Best and worst states for religious liberty: report

Scott Olson/Getty Images
Scott Olson/Getty Images

A new report reveals that Illinois has the most religious liberty safeguards in place as many states continue to lack adequate protections for religious people.

The Center for Religion, Culture and Democracy at First Liberty Institute released its second annual Religious Liberty in the States report last week. The report ranked all 50 states by the number of safeguards in place for religious liberty. While Mississippi scored highest last year, Illinois received the highest score this year. 

Illinois’ 85% score marks an increase from the 81% it received last year. Mississippi, which received a score of 82% last year, now ranks fourth in religious liberty protections as it achieves a score of 64%. California, which came in last in 2022, now ranks fifth from the bottom while West Virginia descended to the bottom spot this year. 

Safeguards that determined a state’s score include the availability of absentee voting for religious reasons and/or no-excuse absentee voting, the ability of healthcare providers to opt out of performing abortions or sterilizations and prescribing contraception if doing so violates their religious beliefs, and the presence of a Religious Freedom Restoration Act in the state.

Additional factors taken into account when ranking the states include the ability of religious entities, public officials and for-profit businesses to decline to perform or participate in same-sex weddings, as well as the ability of school-aged children to opt out of childhood vaccination requirements for religious reasons. 

Illinois contains all the religious liberty safeguards except protection from having to provide an abortion during a medical emergency and a law allowing public officials to refuse to officiate same-sex marriages if doing so violates their religious beliefs. Illinois also doesn't allow for-profit businesses to opt out of providing services for same-sex weddings. 

On the other hand, West Virginia, which received a score of 14% this year, only has seven religious liberty safeguards in place. The state allows employers to opt out of providing their employees with contraceptive coverage as part of employer-sponsored health insurance and allows individuals to opt out of performing abortions, including in medical emergencies. Additionally, West Virginia allows individuals as well as private and public hospitals to decline to perform sterilizations with immunity from civil liability. 

Besides Illinois, only 12 additional states had scores of 50% or higher: South Carolina (67%), New Mexico (66%), Mississippi (64%), Ohio (64%), Washington (62%), Arkansas (61%), Florida (60%), Maryland (57%), Pennsylvania (55%), Utah (55%), Tennessee (51%) and Delaware (50%). 

Nearly all states allow some form of absentee voting for religious reasons. The other most common religious liberty safeguard is the exemption from the health insurance mandate recovering contraceptive coverage. Only Hawaii, Georgia, Wisconsin, Iowa, Oregon, North Carolina, Virginia, New Jersey, Michigan, Colorado, New York, Vermont, California and New Hampshire do not have the exemption in place.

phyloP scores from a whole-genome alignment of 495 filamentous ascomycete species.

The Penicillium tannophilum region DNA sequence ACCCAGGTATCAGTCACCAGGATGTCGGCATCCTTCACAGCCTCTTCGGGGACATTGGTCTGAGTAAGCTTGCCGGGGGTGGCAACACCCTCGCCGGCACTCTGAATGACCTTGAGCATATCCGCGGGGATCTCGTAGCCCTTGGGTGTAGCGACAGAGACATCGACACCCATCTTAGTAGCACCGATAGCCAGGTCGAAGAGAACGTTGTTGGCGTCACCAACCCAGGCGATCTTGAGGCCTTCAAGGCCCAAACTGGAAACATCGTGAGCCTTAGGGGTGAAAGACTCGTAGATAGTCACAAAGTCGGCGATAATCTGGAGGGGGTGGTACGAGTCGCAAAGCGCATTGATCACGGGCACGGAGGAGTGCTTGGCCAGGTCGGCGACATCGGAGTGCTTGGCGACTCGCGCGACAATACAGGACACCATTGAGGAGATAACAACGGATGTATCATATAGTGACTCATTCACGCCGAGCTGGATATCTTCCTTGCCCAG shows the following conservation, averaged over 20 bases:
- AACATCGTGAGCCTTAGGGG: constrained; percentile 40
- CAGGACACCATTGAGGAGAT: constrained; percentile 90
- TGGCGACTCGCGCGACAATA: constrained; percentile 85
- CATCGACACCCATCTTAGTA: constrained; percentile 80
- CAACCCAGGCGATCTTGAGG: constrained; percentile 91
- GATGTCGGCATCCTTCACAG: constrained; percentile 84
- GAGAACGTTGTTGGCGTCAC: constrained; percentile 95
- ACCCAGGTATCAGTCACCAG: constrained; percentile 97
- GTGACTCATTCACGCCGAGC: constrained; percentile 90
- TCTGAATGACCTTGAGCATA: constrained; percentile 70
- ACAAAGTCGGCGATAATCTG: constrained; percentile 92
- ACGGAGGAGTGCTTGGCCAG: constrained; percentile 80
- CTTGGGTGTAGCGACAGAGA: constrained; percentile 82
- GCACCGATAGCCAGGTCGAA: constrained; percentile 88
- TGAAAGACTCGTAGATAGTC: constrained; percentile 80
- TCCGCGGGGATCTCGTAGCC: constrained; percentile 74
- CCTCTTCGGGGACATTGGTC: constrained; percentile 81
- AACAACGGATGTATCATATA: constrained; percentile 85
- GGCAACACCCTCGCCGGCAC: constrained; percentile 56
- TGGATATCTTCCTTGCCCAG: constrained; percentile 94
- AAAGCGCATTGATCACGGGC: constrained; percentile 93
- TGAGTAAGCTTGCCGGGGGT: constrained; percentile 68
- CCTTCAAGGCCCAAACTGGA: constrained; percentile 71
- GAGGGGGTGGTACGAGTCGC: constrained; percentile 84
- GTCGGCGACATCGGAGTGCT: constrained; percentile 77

More than half of the states do not have a version of the Religious Freedom Restoration Act in place designed to protect religious people from having to violate their consciences: Ohio, Washington, Maryland, Utah, Delaware, Hawaii, North Dakota, Maine, Minnesota, Georgia, Wisconsin, Massachusetts, Nevada, Iowa, Oregon, North Carolina, New Jersey, Michigan, Colorado, Wyoming, Nebraska, Alaska, New York, Vermont, California, New Hampshire and West Virginia.

Ohio and Mississippi have the most protections for healthcare workers in place, while Vermont and New Hampshire have no such safeguards. Mississippi and Utah have the most protections in place for those seeking to refrain from performing or participating in same-sex marriages, while more than half of the states have no safeguards. 

Specifically, South Carolina, New Mexico, Ohio, Arkansas, Pennsylvania, Tennessee, Kansas, Arkansas, North Dakota, Idaho, Montana, Alabama, South Dakota, Georgia, Wisconsin, Louisiana, Missouri, Massachusetts, Iowa, Oregon, Virginia, New Jersey, Indiana, Kentucky, Colorado, Wyoming, Nebraska, Alaska and West Virginia have no shields protecting people with sincere religious beliefs about marriage from having to perform or provide services for a same-sex wedding.

For the most part, the safeguards measured in this year’s report mirror those from last year. However, there are a few changes. In addition to exemptions from childhood immunization requirements, the scores assigned to states this year take into account whether students can receive excused absences for religious observance and religious instruction. 

This year’s report lists Illinois, Washington, Florida, Pennsylvania, Hawaii, Wisconsin and Oregon as having the most protections in place for school-aged children. On the other hand, Mississippi and West Virginia do not have any religious liberty safeguards for school-age children.

Another set of additional safeguards included in this year’s report deal with religious and ceremonial life. The presence of exceptions for clergy members from laws mandating the reporting of suspected child abuse or neglect and laws allowing minors to consume alcohol for religious purposes are factors taken into consideration when ranking the states. 

The states with the most protections for religious and ceremonial life are Illinois, South Carolina, New Mexico, Ohio, Washington, Maryland, Utah, Delaware, Hawaii, Arizona, North Dakota, Montana, Georgia, Iowa and Oregon. Mississippi, Texas, New Hampshire and West Virginia have no such safeguards. 

Ryan Foley is a reporter for The Christian Post. He can be reached at:

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